In the throes of the shoulder season, natural gas forward prices sank further during the March 28-April 3 period amid a healthy supply picture, mild weather and storage inventories that were seen as easily being replenished this summer. May, June and balance-of-summer (May-October) prices slid an average 5 cents, while Permian Basin forward prices joined their cash counterparts in negative territory, according to NGI’s Forward Look.
The losses across the majority of the country were reflective of the futures market, where the Nymex May gas contract dropped 3.5 cents during that period to $2.677, June fell 4.6 cents to $2.715 and the balance of summer slipped a nickel to $2.78.
Aside from the potential for a returning blast of chilly air later this month, temperatures this week have risen to very comfortable levels that are likely to persist into early next week, squashing demand along the way. Highs from Chicago to New York City were expected to reach the 50s and 60s, locally 70s, according to NatGasWeather. The southern United States was forecast to be warm with highs in the 70s and 80s, while slightly cooler exceptions were forecast over the West and portions of the Tennessee Valley.
The latest midday weather data from the Global Forecast System was slightly warmer trending for this weekend and early next week, but then trended further cooler for April 11-17, seeing a steady barrage of weather systems across the northern United States, NatGasWeather said.
This is where notably cooler trends have occurred going back to last week to add more than 20 heating degree days, or 35 Bcf in demand, the firm said. “Yet, the natural gas markets have shown little concern for cooler trends and associated added demand, evidenced by May Henry Hub prices now at lows of the week and nearing lows of the year.”
Part of the market’s apparent disregard for the coming cold snap is due to production that has returned to near record levels following an extended period of freeze-off related cuts to output. Another factor: an early start to the traditional storage injection season that arrived in grand fashion Thursday after the Energy Information Administration (EIA) reported a 23 Bcf injection into inventories for the week ending March 29.
The reported build surprised well to the upside as the majority of estimates pegged the number closer to 10 Bcf. Even high-side projections were around 15 Bcf. Even though inventories continue to lag well below the five-year average, the recent data reflected a very loose supply/demand balance for the week reported and puts the market well on track to make up the storage deficit versus last year during the next three weeks, according to Bespoke Weather Services.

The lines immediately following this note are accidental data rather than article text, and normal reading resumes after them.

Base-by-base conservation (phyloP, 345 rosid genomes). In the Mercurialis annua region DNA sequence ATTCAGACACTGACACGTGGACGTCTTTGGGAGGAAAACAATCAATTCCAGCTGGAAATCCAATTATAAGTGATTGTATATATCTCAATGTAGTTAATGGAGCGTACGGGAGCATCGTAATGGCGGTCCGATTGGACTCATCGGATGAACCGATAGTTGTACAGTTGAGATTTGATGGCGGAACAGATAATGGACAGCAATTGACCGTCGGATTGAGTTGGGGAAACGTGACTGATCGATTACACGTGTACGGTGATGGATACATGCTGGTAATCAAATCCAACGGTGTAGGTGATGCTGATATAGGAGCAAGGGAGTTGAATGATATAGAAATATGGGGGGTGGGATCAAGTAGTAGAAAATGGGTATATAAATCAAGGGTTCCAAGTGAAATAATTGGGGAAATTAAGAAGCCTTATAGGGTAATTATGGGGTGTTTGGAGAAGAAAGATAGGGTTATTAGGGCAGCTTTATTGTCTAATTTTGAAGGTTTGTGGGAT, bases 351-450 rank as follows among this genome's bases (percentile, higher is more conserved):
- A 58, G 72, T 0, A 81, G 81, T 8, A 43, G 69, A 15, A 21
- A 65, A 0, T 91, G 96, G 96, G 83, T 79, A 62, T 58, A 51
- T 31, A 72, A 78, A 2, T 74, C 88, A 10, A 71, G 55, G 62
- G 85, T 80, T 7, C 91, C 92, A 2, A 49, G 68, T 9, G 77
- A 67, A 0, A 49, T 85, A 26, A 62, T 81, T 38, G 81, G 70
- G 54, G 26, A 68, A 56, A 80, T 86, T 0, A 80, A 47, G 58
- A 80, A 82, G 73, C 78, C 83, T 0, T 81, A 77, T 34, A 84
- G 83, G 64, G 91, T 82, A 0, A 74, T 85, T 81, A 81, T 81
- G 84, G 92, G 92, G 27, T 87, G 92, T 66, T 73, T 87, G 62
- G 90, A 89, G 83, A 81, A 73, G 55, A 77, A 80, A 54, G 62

“Data this week continues to look quite loose as well, although with prices heading lower, we suspect that balances can finally begin to improve over the next several days,” Bespoke chief meteorologist Brian Lovern said.
Indeed, the Nymex May contract, which settled relatively flat on Wednesday and continued to hold steady ahead of the EIA report’s release -- went on to settle Thursday at $2.643, down 3.4 cents. June dropped 2.9 cents to $2.686.
The South Central region surprised to the upside as the region reported a 35 Bcf build, including 19 Bcf into salt facilities and 18 Bcf into nonsalt, according to EIA. Several analysts had noted ahead of the report that the South Central region, in particular the salt facilities, held the most risk week/week.
“Texas, Louisiana and Mississippi have a ton of intrastate storage that you can’t see, so there is a huge variance to estimates if the interstates and intrastates do something different,” said IAF Advisors’ Kyle Cooper.
Meanwhile, weak pricing in the Permian Basin -- where cash prices have continued to set new lows during the last few days of trading -- will likely incentivize larger builds. “Buying negative gas certainly makes a storage operator happy. The massively discounted prices started this week, so that will be reflected next week,” Cooper said on Enelyst, an energy chat room hosted by The Desk. “Negative Permian prices are going to do some interesting things.”
Outside of the South Central region, the East withdrew 17 Bcf out of storage, while the Midwest pulled 7 Bcf. The Pacific injected 9 Bcf, and the Mountain region added 2 Bcf, according to EIA.
As of March 29, working gas in storage stood at 1,130 Bcf, 228 Bcf below last year and 505 Bcf below the five-year average of 1,635 Bcf, EIA said.